2b. Rosa stellata Wooton subsp. abyssa A. M. Phillips, Madroño. 39: 31, fig. 1. 1992.
Grand Canyon rose
Rosa stellata var. abyssa (A. M. Phillips) N. H. Holmgren
Stems erect or arching, 2.5–10(–15) dm; distal branches tomentose-woolly, with stellate hairs, stipitate-glandular; infrastipular prickles paired, ˂stout˃, 10–12 × 3.5–6 mm, internodal prickles and aciculi sparse, smaller, eglandular, rarely glandular. Leaves: stipules 4–8 × 1–2 mm, margins entire, often sessile- or stipitate-glandular, glands sparse to common, auricles foliaceous; petiole and rachis puberulent, sometimes glabrous; leaflets 3, terminal: petiolule 1 mm, blade obovate, margins broadly 1-crenate, teeth 4–8 per side, abaxial surfaces tomentulose or glabrous, ˂adaxial lustrous˃. Flowers 5 cm diam.; hypanthium: densely setose, setae 4–6 mm; sepals 12–20 × 1–3(–4) mm; petals dark pink. Hips subglobose, 10–18 mm diam., densely setose.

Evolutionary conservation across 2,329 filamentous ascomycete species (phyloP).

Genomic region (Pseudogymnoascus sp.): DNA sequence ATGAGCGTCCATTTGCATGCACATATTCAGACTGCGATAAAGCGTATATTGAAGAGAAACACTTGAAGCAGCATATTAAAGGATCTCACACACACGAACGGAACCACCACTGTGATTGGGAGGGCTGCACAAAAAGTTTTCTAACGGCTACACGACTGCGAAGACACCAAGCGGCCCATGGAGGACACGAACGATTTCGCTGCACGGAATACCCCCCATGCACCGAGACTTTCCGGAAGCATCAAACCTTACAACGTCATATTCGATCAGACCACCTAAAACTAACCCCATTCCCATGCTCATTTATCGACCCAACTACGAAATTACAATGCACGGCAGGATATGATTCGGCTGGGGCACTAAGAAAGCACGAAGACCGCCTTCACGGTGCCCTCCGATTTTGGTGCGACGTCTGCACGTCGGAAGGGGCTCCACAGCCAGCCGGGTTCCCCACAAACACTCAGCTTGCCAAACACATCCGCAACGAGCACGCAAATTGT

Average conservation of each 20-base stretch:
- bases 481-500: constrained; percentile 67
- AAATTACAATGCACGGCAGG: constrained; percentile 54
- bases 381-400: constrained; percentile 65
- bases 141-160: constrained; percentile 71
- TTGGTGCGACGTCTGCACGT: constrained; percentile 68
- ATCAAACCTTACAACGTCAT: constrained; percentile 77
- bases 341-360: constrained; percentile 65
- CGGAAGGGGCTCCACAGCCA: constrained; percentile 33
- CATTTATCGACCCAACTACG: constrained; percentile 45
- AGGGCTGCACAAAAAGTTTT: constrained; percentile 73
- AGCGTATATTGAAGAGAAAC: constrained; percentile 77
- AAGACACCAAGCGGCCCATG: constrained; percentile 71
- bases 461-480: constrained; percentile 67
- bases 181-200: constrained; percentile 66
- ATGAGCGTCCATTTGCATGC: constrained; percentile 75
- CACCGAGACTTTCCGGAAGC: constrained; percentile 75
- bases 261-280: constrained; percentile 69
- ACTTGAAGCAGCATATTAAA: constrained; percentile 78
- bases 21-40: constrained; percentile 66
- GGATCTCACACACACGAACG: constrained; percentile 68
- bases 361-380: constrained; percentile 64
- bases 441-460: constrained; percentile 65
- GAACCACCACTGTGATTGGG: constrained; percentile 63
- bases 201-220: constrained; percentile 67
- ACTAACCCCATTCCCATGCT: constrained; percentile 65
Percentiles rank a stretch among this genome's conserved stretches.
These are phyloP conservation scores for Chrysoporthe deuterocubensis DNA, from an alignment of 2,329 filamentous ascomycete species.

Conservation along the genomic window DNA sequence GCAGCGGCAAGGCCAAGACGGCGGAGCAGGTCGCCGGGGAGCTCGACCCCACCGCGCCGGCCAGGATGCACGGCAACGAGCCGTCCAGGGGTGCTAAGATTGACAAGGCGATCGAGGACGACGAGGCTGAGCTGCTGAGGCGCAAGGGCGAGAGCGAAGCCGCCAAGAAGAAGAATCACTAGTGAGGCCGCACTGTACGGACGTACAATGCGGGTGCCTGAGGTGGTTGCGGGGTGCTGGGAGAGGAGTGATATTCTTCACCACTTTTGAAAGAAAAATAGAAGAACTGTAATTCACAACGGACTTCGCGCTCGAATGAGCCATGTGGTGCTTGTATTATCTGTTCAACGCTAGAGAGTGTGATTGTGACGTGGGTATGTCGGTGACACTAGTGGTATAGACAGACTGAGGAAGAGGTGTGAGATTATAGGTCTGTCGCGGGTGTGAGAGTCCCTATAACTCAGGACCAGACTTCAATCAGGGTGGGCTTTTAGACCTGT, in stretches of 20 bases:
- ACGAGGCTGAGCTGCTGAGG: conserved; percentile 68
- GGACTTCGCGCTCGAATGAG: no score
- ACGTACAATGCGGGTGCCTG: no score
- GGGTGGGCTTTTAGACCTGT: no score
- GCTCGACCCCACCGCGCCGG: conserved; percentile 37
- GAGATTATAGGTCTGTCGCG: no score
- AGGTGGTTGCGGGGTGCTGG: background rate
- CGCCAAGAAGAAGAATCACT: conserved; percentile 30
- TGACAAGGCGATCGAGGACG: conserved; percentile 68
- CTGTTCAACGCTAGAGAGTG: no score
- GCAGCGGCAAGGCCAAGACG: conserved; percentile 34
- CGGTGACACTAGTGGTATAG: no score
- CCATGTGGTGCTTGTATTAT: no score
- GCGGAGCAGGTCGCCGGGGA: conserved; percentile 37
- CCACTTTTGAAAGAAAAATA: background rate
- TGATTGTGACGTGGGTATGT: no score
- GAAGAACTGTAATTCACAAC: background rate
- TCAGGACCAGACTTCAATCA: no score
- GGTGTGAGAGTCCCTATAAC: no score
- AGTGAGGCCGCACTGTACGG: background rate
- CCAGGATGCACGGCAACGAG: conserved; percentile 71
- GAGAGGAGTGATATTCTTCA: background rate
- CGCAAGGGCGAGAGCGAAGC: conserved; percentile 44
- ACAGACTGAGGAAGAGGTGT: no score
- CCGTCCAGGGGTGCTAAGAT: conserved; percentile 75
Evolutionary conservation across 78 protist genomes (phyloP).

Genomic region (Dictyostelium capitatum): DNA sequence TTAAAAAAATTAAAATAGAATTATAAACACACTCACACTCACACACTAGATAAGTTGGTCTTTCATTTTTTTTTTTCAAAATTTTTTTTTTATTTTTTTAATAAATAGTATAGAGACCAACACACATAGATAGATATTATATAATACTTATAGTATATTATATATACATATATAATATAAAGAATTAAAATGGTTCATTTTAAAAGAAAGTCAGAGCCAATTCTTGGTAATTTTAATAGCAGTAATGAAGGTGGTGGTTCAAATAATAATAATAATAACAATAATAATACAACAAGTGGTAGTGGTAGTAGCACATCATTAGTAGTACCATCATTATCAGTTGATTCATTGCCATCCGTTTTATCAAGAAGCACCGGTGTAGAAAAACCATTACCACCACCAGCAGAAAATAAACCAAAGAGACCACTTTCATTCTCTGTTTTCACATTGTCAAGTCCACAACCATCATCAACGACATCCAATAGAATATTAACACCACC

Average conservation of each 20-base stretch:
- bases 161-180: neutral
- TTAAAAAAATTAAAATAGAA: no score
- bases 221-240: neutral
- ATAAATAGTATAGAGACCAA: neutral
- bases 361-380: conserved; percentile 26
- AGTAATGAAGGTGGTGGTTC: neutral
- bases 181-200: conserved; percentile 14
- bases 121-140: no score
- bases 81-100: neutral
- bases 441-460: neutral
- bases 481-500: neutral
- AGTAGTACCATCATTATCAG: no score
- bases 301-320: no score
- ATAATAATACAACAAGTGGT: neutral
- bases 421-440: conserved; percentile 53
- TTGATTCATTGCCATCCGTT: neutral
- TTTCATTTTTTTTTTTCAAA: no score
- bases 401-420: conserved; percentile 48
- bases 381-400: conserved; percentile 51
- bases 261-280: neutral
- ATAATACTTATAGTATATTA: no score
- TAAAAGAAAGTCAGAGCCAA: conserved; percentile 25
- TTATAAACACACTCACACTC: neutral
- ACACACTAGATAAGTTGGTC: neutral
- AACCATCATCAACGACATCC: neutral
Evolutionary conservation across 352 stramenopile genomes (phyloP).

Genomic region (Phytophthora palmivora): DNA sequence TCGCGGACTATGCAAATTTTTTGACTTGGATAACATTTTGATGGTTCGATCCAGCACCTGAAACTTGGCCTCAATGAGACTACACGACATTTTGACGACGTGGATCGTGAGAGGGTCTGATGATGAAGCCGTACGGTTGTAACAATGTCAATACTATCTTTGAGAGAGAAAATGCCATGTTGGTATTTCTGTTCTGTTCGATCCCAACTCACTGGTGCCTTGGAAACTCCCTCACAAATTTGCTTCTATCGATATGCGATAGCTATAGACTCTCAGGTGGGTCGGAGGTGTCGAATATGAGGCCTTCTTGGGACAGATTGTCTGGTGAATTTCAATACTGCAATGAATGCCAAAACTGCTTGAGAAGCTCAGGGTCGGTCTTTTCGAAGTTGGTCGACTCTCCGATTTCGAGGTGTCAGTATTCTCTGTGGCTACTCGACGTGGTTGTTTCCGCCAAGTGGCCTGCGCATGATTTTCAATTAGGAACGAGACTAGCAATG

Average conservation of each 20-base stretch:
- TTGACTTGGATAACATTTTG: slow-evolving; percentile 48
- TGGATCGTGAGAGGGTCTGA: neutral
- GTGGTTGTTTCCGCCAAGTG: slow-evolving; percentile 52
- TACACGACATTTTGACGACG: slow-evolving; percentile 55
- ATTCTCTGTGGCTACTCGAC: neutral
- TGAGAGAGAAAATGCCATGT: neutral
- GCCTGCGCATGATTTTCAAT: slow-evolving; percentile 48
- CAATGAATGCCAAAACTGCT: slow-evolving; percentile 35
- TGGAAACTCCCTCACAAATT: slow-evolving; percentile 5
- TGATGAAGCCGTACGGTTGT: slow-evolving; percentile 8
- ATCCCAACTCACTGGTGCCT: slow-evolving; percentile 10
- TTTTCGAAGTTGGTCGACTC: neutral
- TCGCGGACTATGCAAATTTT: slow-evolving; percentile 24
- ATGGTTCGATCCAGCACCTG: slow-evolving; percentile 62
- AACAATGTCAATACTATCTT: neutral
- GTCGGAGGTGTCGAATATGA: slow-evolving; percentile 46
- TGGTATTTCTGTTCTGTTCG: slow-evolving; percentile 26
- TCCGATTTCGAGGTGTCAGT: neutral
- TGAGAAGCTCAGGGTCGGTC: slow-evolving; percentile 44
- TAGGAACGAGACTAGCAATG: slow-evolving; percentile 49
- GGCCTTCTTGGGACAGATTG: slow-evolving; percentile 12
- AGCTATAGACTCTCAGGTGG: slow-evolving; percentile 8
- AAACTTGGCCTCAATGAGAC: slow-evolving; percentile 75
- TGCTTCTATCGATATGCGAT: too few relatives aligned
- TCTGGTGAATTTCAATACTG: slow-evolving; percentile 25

Flowering May–Jun. Canyon rims and drainages, tops of cliffs, edges of mesas or plateaus, sandy to gravelly soil with limestone chips; 1400–2300 m; Ariz.
Subspecies abyssa is known only from Coconino and Mohave counties approximately 750 km from the nearest populations of subsp. stellata in New Mexico (A. M. Phillips 1992).